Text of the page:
Chatting with Avery Olive
Let me introduce you to Avery Olive and her book A STIFF KISS:
Who knew kissing a corpse would change everything?
Death always hits Xylia Morana too close to home, but she likes it that way. She hangs out with the terminally ill, attends random funerals, and every so often, when the weather is right, she sleeps in open graves.
But after Landon Phoenix, the high school hottie, dies in Xylia’s arms, she sneaks into the morgue to say goodbye. How could she know stealing a kiss from his corpse would wake him up?
With Landon returned to the living and suddenly interested in Xylia, life has new meaning. But what Xylia doesn’t realize is that by kissing Landon back to life, she’s thrown Life and Death off balance. The underworld demands a body, and it might just have to be Xylia’s this time.
Me: When did you first realize you wanted to be a writer?
Avery: A few years ago I’d broken my leg, I was on bed-rest with instructions not to do ANY walking, unless with the aid of crutches. I was pretty much stuck in Mr. Olive’s lazy boy chair, and I read. A lot. Eventually I realized that what I was writing was good, and thought maybe I could create my own novel. It’d be cheaper to write a book of my own, than continue to buy books to read. Quickly, I realized I enjoyed it.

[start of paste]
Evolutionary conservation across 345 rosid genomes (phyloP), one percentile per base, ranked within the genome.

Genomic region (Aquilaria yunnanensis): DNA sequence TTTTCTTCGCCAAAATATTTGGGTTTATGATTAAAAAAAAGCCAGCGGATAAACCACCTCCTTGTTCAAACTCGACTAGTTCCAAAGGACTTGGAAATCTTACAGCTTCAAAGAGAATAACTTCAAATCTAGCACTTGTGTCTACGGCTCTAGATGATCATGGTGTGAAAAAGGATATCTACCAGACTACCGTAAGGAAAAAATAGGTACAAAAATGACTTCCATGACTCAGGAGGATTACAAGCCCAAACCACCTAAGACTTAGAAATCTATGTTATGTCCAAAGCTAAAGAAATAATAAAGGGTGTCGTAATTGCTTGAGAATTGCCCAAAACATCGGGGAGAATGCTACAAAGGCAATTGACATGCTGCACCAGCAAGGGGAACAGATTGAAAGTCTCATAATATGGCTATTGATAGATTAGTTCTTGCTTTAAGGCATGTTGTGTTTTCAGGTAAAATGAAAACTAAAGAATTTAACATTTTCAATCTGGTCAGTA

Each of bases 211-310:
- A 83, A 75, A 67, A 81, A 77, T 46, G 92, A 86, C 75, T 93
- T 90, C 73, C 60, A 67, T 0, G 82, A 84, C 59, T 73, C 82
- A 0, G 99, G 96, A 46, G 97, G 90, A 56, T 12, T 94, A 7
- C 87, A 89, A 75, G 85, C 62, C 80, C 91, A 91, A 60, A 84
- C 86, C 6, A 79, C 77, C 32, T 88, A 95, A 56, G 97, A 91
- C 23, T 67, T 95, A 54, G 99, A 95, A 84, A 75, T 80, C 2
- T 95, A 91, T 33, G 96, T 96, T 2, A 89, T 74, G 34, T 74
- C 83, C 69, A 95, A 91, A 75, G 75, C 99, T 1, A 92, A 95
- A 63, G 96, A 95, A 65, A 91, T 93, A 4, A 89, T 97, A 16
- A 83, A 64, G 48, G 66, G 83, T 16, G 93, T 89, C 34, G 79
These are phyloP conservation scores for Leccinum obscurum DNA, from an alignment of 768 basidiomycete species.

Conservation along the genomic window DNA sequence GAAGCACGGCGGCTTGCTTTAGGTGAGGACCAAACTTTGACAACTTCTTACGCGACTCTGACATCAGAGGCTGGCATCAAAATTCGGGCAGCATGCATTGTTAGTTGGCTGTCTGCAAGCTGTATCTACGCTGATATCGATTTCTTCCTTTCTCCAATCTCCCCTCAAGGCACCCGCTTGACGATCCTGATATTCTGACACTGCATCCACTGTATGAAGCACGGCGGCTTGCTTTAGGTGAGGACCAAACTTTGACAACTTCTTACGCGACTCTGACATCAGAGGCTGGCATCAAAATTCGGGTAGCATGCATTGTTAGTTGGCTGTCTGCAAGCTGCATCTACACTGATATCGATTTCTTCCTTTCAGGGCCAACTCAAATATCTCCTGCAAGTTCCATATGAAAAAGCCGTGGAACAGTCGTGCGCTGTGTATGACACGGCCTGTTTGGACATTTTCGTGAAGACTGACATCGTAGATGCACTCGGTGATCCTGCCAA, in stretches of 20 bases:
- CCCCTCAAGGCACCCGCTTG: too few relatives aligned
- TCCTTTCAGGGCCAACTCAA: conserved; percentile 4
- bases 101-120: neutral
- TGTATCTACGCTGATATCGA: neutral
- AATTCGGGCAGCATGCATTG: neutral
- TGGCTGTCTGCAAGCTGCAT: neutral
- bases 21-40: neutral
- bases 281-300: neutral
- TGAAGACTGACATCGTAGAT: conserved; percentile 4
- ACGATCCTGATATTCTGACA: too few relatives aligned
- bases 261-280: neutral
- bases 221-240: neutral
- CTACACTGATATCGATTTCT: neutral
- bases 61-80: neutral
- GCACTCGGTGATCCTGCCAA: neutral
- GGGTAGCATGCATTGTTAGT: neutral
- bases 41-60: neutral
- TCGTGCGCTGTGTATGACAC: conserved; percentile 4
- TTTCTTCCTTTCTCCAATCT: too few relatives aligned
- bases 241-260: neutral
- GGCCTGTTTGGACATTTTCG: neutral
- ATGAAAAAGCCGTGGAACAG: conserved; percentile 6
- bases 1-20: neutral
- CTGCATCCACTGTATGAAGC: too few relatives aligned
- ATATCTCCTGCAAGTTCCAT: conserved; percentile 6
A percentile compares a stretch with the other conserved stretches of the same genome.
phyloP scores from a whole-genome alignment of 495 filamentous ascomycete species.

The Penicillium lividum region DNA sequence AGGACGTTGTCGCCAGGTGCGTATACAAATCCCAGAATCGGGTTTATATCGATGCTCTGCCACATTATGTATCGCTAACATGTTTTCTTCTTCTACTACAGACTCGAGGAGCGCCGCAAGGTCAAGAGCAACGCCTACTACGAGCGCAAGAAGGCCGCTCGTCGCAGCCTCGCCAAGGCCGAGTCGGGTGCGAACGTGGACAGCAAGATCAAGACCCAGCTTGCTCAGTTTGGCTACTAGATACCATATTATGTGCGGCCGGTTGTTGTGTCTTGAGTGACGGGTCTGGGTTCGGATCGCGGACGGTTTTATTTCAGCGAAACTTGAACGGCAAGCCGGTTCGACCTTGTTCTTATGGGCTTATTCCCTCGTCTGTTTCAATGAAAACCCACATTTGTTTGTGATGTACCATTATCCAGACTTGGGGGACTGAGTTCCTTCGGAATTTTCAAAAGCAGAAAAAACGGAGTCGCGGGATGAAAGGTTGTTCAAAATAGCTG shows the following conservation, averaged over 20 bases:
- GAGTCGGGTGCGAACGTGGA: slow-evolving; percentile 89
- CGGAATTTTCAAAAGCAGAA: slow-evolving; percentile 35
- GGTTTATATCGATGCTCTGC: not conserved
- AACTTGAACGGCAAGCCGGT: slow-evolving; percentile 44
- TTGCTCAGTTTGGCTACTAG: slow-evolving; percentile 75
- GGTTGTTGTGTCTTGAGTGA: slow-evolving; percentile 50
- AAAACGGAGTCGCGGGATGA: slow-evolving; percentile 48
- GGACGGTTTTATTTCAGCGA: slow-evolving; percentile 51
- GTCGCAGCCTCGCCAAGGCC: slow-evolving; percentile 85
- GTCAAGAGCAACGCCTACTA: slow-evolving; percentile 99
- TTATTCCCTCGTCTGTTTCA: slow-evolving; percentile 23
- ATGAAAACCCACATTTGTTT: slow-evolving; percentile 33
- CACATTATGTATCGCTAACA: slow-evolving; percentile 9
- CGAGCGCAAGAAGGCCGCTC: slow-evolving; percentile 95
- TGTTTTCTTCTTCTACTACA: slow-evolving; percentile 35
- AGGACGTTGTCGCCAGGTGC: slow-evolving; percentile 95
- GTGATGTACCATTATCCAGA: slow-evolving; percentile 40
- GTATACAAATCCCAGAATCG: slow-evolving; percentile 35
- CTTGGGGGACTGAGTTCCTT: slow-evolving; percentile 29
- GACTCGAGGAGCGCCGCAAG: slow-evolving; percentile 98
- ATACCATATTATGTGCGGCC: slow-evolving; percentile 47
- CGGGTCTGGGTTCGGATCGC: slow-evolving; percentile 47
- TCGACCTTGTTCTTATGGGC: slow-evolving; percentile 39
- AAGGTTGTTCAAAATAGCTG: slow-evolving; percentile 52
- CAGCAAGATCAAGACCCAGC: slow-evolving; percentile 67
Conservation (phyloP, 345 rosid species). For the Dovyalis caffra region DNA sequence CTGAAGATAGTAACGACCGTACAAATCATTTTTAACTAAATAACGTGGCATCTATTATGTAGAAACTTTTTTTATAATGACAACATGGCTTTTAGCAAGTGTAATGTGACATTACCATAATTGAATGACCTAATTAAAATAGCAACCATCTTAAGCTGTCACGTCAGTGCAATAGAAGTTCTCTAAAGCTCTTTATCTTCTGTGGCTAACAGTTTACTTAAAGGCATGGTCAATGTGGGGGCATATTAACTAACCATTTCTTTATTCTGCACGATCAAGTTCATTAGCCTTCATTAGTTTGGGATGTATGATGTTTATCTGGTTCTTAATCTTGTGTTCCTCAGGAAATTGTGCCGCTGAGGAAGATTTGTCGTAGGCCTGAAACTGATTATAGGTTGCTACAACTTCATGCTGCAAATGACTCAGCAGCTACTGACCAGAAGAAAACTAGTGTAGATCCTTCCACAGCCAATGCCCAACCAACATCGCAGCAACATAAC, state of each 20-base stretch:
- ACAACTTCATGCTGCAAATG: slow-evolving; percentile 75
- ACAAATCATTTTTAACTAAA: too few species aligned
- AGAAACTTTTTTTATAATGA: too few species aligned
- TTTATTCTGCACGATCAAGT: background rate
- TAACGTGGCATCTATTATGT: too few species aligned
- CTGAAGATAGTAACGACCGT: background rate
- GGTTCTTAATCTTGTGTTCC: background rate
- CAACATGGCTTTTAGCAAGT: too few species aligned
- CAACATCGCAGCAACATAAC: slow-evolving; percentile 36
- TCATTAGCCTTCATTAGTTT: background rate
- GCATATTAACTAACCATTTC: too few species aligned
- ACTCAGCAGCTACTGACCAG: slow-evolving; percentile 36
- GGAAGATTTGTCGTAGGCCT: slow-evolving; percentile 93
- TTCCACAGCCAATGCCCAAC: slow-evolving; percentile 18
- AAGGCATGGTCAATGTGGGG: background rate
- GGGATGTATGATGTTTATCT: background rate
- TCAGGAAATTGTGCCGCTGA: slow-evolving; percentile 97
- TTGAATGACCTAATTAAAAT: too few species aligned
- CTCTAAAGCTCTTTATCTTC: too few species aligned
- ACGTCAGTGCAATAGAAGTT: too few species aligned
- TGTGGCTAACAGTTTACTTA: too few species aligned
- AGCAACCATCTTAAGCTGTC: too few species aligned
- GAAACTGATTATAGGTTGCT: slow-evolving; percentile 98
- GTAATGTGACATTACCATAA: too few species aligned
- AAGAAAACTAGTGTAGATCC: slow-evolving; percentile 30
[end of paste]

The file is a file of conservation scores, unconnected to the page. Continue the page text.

Me: What is your work schedule like when you’re writing?
Avery: I don’t really have a schedule, so to speak. I’m a stay at home mom, so I write when I can. I do find that I stay up way to late, because that’s when I can get some peace and quiet. I try to write a bit every night, though.
Me: What would you say is your interesting writing quirk?
Avery: Oh, wow, this is a tough one. I always write start to finish. I know some writers can skip ahead, or start in the middle, work their way to the end and move to the beginning, or start at the end and work backwards, filling in the blanks. I have to write in order, and if I get stuck, I’m stuck until I can figure out how to move forward, whereas most would just skip the hard part and come back to it later. And I can’t work on more than one thing at one. I write a novel start to finish, or if I get too stuck I have to trunk it. But I can’t flip back and forth between novels. I can’t even do that when reading books. I guess I have a once track mind J
Me: When did you write your first book and how old were you?
Avery: I wrote my first novel in 2009 and I was 24 years old.